Sermon on the Mount

February 12, 2012

I like to think that I have a thick skin. When your writing has been rejected hundreds of times, you learn to ignore ugly criticisms – otherwise, you’ll just end up quitting. Still, it hurts when someone makes a nasty comment on a Mr. Ass post, calling me a fool and a moron, and takes a swipe at the Nordic Warrior Queen besides, calling her a “helluva hellenic catch” for choosing to marry me.

According to the Bible, Jesus told his followers, “If someone strikes you on the right cheek, turn to him the other also.” These are wise words, certainly, and much smarter men than I have followed them – Martin Luther King, Gandhi, and Leo Tolstoy, to name a few; all adhered to the belief in a passive response to aggressive behavior.

Why then this urge to rant at the foolishness and ignorance of someone who doesn’t even know me? Someone who casts aspersion on others simply to make himself feel better, who can’t even punctuate a sentence properly, and mistakes the term Hellenic (which means Grecian, by the way) for Nordic?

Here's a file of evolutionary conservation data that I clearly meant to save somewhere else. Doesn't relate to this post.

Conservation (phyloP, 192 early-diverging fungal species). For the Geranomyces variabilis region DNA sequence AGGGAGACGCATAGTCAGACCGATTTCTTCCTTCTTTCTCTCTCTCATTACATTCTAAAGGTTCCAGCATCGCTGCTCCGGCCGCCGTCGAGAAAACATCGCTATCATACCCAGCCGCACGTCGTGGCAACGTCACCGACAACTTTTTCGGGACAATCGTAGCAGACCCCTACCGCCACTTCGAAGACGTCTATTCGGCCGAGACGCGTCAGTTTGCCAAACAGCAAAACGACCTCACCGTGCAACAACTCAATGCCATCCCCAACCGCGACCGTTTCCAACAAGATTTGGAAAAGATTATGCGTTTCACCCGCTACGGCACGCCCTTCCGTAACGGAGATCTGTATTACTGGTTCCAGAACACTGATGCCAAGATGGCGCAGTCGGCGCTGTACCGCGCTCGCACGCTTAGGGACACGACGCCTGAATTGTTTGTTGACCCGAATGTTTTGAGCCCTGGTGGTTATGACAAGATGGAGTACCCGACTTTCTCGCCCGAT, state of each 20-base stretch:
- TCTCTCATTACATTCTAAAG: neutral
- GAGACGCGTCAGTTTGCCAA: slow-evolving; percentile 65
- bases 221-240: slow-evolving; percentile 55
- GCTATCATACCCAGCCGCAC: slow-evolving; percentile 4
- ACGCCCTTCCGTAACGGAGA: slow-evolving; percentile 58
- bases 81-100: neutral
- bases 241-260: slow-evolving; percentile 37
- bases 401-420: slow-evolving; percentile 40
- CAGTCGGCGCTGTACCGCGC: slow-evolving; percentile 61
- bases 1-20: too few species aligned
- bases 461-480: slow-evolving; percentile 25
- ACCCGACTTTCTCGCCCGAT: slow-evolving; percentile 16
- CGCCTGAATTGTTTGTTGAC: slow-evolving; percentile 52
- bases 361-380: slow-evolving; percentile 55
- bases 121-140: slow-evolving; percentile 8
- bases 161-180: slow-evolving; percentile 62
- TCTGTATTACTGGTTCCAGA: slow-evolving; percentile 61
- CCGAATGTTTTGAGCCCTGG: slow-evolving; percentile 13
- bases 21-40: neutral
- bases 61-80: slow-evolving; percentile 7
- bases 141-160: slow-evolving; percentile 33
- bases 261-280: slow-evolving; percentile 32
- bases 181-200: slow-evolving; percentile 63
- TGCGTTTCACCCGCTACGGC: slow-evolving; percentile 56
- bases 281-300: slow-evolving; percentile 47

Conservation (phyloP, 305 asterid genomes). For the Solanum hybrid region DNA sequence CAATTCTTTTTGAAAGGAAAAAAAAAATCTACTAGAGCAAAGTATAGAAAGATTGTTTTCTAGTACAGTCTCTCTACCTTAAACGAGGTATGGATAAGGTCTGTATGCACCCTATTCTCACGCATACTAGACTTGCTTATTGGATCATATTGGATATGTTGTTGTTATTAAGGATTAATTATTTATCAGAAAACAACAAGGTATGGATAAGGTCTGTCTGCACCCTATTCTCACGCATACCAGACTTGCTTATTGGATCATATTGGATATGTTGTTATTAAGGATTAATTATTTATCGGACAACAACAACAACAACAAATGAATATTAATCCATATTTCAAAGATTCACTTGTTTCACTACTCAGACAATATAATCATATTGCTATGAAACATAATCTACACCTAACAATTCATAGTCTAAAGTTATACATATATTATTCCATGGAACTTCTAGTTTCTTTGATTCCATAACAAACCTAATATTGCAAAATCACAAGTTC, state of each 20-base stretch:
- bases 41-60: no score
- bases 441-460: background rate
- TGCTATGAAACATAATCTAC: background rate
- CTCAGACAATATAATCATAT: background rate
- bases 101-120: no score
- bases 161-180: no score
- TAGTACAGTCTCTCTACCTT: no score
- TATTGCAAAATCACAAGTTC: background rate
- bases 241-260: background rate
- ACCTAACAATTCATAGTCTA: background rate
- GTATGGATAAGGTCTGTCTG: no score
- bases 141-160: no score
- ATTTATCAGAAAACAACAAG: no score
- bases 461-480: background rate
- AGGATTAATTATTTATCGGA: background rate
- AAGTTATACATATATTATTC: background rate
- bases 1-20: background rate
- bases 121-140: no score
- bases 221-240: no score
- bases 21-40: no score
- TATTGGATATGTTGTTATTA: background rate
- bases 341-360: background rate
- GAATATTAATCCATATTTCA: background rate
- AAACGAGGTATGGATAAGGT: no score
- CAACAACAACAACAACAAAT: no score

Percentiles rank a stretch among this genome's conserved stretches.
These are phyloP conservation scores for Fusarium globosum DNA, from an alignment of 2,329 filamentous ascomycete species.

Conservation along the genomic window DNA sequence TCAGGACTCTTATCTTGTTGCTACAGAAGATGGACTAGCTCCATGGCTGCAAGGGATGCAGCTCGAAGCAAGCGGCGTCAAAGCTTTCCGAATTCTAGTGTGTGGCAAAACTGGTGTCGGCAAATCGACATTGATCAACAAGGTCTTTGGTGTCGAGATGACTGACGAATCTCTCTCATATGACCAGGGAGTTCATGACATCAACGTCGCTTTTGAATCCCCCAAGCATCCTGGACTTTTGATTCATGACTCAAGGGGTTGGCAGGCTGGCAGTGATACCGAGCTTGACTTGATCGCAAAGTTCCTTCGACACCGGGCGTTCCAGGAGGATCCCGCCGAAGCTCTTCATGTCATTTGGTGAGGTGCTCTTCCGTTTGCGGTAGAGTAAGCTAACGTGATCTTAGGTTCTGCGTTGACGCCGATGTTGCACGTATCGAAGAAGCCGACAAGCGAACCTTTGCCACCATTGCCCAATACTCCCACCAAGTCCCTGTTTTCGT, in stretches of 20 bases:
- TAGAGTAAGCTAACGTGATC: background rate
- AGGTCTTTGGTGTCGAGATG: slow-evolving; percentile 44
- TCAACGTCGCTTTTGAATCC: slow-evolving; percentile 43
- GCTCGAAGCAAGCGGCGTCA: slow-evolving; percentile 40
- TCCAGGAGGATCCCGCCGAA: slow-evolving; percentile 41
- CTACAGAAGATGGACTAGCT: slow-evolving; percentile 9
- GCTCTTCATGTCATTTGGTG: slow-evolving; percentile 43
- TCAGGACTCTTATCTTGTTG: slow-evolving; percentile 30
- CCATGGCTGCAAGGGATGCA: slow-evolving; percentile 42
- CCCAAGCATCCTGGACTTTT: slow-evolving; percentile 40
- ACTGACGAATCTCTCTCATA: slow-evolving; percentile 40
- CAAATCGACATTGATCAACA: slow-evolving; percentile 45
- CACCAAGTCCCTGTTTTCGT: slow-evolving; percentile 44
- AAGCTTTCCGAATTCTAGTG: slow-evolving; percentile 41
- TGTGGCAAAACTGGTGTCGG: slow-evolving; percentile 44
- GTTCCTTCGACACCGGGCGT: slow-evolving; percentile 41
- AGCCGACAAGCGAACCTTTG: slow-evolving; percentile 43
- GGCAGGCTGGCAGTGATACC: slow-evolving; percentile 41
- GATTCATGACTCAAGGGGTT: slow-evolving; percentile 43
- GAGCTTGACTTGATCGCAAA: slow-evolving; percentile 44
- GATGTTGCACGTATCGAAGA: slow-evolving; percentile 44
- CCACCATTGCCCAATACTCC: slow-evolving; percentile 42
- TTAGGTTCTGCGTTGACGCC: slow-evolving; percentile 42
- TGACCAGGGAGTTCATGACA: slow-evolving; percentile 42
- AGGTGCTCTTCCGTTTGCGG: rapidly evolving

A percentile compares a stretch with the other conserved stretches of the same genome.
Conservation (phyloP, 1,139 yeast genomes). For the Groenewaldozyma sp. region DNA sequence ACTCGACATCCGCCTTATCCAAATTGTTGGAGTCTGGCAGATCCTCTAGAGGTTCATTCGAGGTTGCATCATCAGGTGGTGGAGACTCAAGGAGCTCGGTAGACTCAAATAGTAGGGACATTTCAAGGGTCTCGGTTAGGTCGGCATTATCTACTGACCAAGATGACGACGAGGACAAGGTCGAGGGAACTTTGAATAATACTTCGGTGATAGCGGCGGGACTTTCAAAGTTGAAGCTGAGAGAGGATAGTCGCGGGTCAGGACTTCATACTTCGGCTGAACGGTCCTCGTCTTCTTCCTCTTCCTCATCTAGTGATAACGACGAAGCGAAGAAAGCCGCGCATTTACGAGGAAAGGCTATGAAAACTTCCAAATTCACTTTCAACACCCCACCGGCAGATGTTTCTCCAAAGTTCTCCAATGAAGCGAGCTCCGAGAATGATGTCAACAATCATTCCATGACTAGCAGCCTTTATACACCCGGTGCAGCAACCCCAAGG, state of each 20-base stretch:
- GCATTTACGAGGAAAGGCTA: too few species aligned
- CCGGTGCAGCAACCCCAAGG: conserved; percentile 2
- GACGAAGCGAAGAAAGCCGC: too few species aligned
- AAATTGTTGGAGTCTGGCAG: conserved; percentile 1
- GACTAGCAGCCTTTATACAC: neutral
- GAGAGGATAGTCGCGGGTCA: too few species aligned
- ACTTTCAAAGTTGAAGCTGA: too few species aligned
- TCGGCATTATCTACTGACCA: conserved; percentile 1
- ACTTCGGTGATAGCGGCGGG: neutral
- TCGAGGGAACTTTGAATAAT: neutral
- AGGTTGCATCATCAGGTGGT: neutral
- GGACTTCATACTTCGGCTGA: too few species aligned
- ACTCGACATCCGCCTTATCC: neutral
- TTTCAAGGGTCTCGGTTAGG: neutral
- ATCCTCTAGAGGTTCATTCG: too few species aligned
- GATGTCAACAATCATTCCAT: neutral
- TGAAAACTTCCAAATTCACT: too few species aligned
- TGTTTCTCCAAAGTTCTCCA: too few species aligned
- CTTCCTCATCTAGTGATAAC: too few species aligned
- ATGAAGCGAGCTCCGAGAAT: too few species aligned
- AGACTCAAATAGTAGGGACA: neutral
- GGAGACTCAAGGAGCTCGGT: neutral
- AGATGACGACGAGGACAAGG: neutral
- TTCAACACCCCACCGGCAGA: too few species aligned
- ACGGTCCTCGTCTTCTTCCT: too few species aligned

I have his email address. The basest part of me wants to compose a blistering message, one that will knock this arrogant, illiterate asshole to kingdom come, make him think twice – and twice again – before posting unkind and false statements about people, and give him an unbearable stomachache of guilt and remorse.  All I have to do is hit send, and then sit back, smugly vindicated.

But what good would it do, really? I might feel better for a few minutes. I might gain a small and fleeting sense of revenge, knowing that I’ve hurt him even more than he’s hurt me. Yet people like this never change. Worse, the whole thing could escalate. It could devolve into an ugly war of sticks and stones, wasting my valuable time for naught.

He could be the next Mark David Chapman, and one day I might hear a calm voice behind me call out, “Mr. Hanson,” just before the bullets tear into my spinal cord.

Stranger things have happened.

So that’s why I’m turning the other cheek. I’m going to ignore his small-minded remarks like I would the taunts from an elementary school bully, and practice nonviolent, love thy neighbor, Sermon on the Mount pacifism.

And then I’m going to head down to the public library, sign in using his email address, spend an hour or so creating accounts under his name on every spam-generating, popup-creating, adware-spawning Internet discussion forum I can find, and share what I imagine are his misguided opinions with every one of them.

The Bible also says, “An eye for an eye.”  Apparently, even Jesus doesn’t put up with too much crap.

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